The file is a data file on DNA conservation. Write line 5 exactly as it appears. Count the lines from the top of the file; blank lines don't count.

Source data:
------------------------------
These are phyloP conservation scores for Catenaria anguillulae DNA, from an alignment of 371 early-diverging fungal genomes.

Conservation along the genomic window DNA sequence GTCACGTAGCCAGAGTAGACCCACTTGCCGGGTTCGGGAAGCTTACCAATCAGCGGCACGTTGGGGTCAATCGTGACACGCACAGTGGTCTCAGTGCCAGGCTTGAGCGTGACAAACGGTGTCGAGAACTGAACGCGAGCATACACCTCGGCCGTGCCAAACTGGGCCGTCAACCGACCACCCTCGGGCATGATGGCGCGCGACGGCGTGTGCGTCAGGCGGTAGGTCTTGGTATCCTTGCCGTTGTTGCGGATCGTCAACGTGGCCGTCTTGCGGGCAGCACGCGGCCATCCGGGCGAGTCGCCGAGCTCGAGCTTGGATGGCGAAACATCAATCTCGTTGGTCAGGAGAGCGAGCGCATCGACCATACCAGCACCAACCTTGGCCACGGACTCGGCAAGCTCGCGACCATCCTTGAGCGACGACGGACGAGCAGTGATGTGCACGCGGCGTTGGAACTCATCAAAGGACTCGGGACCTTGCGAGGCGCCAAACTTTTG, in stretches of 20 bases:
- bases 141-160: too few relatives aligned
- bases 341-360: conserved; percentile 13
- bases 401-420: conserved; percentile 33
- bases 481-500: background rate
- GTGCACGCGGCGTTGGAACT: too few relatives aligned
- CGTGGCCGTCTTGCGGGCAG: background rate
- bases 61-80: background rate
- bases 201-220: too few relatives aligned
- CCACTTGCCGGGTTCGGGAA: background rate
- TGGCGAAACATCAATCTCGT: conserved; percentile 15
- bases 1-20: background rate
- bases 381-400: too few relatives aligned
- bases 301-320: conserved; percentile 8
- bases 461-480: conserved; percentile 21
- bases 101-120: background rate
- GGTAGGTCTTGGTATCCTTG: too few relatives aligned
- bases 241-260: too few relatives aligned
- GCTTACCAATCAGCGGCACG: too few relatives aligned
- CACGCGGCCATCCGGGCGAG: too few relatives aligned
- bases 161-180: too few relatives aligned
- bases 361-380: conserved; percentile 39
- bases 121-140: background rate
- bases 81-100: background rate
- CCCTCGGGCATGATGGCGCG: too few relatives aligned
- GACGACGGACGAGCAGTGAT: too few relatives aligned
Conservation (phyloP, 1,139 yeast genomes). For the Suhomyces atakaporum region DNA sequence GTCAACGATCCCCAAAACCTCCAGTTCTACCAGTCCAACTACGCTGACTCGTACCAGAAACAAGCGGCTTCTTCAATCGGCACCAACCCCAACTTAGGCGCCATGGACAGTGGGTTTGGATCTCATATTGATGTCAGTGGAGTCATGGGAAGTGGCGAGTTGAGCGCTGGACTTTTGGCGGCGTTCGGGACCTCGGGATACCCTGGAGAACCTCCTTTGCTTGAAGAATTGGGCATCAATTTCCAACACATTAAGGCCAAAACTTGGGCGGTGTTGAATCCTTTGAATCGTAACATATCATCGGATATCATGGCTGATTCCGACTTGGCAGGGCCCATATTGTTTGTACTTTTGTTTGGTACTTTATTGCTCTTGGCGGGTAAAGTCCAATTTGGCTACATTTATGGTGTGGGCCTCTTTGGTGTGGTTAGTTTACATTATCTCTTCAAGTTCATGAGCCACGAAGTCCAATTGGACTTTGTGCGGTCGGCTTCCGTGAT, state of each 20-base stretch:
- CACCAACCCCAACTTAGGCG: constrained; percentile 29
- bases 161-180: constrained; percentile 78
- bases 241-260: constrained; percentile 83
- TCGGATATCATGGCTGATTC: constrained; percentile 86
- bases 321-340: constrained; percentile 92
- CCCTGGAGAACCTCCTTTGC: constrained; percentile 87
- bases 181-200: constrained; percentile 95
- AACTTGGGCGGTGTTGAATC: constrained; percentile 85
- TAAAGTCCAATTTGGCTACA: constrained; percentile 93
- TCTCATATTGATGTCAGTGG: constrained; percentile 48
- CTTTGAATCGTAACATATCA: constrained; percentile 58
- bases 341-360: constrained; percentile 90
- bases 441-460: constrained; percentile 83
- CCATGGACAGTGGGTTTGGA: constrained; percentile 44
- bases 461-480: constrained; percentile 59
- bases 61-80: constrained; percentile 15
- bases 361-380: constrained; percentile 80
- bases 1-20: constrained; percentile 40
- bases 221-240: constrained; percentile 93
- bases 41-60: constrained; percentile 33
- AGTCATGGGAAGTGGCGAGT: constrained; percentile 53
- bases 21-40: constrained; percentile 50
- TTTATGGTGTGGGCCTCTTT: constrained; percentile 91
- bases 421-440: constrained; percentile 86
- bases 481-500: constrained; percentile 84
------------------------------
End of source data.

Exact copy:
- bases 401-420: conserved; percentile 33